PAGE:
Turning to the “possible effects of overtime” sector, working less than 40 hours a week showed no differences as a predictor across the age groups on any of the study outcomes tested (Table 12). On the other hand, prior STD episodes significantly predicted <40 workhours, but this effect surfaced among the youngest age group (<45), not either of the older age groups. Moreover, the prior physical health of 45 to 59 years olds working <40 hours was significantly more positive than the <45 age group. Both of these latter effects were suggestive of support for hypothesis #2, but only equivocally so.
As for the prediction exerted by prior work injuries and prior STD episodes on the study outcomes, the most striking finding was the general absence of any consistent pattern of differences between age groups (Table 12). Having fewer acute injuries was significantly linked with better physical health outcomes among the >49 age group, but not so for the <45 age group. Although the corresponding constraint test did not produce a significant increment, this result could be seen as supporting hypothesis #1. But, conversely, having fewer STD episodes was linked with better mental health outcomes among the <45 age group, but not for either of the two older age groups. Although the corresponding constraint tests were not significant in either of these cases as well, these findings could nonetheless be more suggestive of support for hypothesis #2. But these latter effects were the exception: The larger pattern was one of no differences between the age groups.
The contrast of the results of the salaried-only age group comparisons versus those for the hourly only age group comparisons was striking. Whereas the evidence linked overtime to increased rates of adverse consequences for hourly employees—albeit confined primarily to the 60+ workhour level and just a subset (not all) of the study outcomes—there were no comparable trends remotely paralleling these results among salaried employees. Even with controls for exempt status, length of company tenure, job type, and even prior health, no notable adverse consequences accompanied overtime for the salaried portion of our analytic sample.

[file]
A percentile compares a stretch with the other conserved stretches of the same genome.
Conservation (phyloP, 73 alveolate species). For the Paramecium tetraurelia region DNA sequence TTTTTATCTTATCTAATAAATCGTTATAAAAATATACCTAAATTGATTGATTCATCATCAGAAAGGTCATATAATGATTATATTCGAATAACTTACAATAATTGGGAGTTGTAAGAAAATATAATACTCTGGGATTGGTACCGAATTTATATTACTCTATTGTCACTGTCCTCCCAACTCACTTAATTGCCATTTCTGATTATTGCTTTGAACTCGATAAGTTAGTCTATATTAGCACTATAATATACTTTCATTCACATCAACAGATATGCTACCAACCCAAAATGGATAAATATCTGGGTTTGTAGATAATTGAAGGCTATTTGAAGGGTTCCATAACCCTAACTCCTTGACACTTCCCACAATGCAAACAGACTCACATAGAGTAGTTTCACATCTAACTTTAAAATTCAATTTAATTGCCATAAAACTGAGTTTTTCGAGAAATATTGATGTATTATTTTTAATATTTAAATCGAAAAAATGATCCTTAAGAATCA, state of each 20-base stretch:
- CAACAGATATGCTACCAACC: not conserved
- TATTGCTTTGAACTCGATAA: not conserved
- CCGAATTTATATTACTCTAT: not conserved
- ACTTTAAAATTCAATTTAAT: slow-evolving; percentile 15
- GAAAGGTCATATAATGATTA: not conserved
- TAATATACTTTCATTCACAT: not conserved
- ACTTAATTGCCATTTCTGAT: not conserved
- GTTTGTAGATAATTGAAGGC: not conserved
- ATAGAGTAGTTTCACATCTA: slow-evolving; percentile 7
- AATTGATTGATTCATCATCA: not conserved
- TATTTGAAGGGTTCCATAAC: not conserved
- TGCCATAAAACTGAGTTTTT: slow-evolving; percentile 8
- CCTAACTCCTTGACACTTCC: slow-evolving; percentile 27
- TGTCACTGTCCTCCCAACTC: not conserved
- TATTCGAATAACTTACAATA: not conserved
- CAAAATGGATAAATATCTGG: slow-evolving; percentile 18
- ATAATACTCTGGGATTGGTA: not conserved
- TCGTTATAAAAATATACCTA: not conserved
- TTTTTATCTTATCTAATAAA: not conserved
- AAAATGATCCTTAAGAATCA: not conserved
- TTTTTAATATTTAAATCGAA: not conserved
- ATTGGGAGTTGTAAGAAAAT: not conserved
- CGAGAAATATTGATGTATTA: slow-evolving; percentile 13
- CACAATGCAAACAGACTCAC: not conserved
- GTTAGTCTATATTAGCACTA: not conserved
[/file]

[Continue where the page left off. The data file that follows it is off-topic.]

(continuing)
Nested Model Comparisons
The overall goodness of fit χ2 statistics and model difference tests provided a summary picture of the above three sets of model results. The top panel of Table 13 reports the goodness of fit information for the fully “freed” and “constrained” variants for M3_1, M3H_1, and M3S_1. The bottom panel records the χ2 difference tests when the nested constrained variants were compared with their respective “freed” model. These tests recorded the significance of the decrement in overall goodness of fit that obtained when the parameters reflecting the entire causal structure of pairs of specified age groups were constrained to be equal. Significant χ2 statistics in this regard indicated that the two groups of parameters were better left freed because of the gains of information that resulted. In contrast, χ2 that was not significant indicated that the parameters could be constrained to be equal with no real loss in information explained.
Because these were large models conducted on relatively large sample sizes, the conventional χ2 statistic is supplemented with additional goodness of fit indices that were less affected by such characteristics. These latter indices provided measures of the extent of the change in fit that accrued with the tests.